Is there a movie you watched when you were a child that still haunts you today? For many people, that movie is a feature cartoon meant for kids that features a group of bunnies. It sounds innocent enough, and its movie rating of “U” means universal, so it should be appropriate for all ages. However, it was anything but. The movie was — and still is — terrifying, and the new development is that 45 years later, it’s been re-categorized as “PG,” but that might not be strong enough.
According to The Guardian, when the British Board of Film Classification (BBFC) revisits movie ratings for older movies, they tend to lower the rating, realizing that today it’s not as extreme as it was in the past. “The Alien movies were once rated 18; now they’re 15,” the publication points out. But, there’s a kid’s movie that took the opposite direction — 45 years later, it’s been given a more strict movie categorization.
“The 1978 animated version of Watership Down — the much-loved wild rabbit adventure — from U to PG (Parental Guidance) is a remarkable example of the censoring authority becoming more puritanical over time,” the publication adds.
Looking beyond the cute bunnies and into the description of the movie, it’s a lot darker than it appears. “Hoping to escape destruction by human developers and save their community, a colony of rabbits, led by Hazel and Fiver, seek out a safe place to set up a new warren,” the movie description reads. And this destruction path isn’t cutesy like a Disney movie.
Reading audience reviews of the movie on Rotten Tomatoes, you get a feel for why this movie was re-categorized so many years later if you didn’t watch it when you were younger. One review pointed out that “sixty-three” bunnies meet their maker in the film, and that “it’s not ok” to for this to happen in a kids' movie.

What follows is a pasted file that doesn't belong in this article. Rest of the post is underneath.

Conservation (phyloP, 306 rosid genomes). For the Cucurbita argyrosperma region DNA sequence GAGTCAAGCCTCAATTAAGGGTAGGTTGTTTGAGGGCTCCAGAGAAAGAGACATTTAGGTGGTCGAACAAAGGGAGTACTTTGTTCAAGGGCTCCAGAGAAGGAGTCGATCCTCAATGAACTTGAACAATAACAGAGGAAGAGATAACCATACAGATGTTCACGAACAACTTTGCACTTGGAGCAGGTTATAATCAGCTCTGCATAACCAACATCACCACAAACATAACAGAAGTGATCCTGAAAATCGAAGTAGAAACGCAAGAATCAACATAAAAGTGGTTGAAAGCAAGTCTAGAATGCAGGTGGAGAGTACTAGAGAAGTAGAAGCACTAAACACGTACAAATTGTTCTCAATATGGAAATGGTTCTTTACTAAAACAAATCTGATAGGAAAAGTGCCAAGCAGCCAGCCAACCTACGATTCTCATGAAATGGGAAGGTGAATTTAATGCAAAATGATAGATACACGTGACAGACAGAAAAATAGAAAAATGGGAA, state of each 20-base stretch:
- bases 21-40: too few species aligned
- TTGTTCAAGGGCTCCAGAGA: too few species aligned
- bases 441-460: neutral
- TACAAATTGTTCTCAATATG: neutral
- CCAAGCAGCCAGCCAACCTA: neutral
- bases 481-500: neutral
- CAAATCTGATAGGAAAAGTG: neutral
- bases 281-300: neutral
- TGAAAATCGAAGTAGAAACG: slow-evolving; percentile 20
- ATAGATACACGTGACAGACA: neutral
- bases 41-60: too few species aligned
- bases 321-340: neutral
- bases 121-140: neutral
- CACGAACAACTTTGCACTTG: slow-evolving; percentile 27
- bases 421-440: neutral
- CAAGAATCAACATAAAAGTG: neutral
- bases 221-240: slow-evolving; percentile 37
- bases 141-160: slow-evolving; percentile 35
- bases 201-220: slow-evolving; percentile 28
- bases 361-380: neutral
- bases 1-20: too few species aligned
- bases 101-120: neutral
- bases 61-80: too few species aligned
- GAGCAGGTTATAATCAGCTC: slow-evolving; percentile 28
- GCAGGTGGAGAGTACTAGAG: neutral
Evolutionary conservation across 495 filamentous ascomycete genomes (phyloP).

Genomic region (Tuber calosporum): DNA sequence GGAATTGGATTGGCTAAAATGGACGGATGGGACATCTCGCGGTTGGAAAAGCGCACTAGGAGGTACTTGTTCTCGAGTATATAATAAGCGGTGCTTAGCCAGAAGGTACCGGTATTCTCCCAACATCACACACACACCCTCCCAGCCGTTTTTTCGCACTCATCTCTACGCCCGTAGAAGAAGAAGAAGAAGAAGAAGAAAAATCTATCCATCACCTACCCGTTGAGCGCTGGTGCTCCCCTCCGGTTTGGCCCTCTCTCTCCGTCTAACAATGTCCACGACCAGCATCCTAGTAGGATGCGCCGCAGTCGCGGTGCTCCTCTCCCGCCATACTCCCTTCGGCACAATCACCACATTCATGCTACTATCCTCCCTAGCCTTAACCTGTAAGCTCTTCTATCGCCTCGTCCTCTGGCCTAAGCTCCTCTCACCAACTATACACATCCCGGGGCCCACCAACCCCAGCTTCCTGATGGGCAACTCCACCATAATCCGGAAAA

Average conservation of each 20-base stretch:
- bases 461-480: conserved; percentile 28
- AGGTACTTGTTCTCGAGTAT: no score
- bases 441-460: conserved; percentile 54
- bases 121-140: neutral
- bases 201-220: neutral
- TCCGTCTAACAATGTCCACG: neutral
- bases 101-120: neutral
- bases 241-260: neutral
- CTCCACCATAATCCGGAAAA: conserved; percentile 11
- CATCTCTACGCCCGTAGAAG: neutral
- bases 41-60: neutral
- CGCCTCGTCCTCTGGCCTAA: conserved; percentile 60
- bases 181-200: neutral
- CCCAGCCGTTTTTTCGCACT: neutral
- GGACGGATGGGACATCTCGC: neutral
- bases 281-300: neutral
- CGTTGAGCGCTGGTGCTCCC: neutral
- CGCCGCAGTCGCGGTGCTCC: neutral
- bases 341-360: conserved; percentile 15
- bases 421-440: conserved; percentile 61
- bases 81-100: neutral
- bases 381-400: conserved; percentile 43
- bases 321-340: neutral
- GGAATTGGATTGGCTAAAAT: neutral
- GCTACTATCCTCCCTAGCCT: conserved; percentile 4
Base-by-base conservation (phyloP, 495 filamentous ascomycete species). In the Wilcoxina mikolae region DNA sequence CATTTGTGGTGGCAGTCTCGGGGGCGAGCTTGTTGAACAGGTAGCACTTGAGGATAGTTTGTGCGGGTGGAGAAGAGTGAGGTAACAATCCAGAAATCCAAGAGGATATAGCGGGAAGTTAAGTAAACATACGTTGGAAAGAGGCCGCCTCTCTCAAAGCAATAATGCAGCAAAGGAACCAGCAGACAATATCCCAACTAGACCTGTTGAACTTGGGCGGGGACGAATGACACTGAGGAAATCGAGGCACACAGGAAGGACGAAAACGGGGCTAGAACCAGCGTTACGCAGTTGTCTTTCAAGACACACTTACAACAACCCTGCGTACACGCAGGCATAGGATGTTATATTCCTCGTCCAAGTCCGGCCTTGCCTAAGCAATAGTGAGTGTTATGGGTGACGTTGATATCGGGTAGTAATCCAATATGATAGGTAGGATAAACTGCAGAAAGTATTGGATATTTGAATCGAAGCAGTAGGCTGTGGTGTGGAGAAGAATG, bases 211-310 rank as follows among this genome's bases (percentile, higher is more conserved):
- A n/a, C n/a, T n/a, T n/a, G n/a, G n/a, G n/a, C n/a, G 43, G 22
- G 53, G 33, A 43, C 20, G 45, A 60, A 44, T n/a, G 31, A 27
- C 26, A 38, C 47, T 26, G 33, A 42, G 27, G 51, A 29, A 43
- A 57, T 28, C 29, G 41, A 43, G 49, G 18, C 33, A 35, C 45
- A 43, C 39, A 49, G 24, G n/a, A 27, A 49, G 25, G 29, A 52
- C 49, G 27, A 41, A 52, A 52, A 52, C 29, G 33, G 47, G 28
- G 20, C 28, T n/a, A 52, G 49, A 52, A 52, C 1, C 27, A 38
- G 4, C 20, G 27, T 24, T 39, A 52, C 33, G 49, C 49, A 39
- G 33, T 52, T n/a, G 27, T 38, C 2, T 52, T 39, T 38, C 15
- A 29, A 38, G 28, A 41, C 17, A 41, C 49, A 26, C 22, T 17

“Traumatized me as a kid,” someone else wrote.
A third review said this movie is “a dark, haunting Animated film that will probably give your kids nightmares.” But, if you take the movie out of the context that it’s for kids, “it's bold and refreshing to get a cartoon film with bunnies as protagonists, that's this harsh and realistic; not relying on Disneyfying it for cheap laughs or sentiment.”
However, overall, the 1978 animated movie received good reviews, landing at a 79% Tomatometer and an 86% audience score. But there were scenes in the movie, with its dark plotline, that the BBFC decided needed to be reevaluated “under the current guidelines.”
"Whenever a distributor resubmits a film with an existing BBFC rating to us, we review it under our current guidelines,” the BBFC told BBC. "This sometimes means we may reclassify the film at either a higher rating or a lower rating than it was under previous guidelines."
The decision referenced in the agency’s decision included a “distressing sequence” in the movie. “In their exile, the rabbits meet various challenges, some of which result in bloody bite and claw injuries caused by animals fighting,” the publication notes. "In one scene, a bird tells one of the rabbits to '[pee] off'."
Ultimately, the decision was made to reclassify the movie as PG “in line with our current policies,” which includes, among other things, “threat, injury detail, and language," the agency added.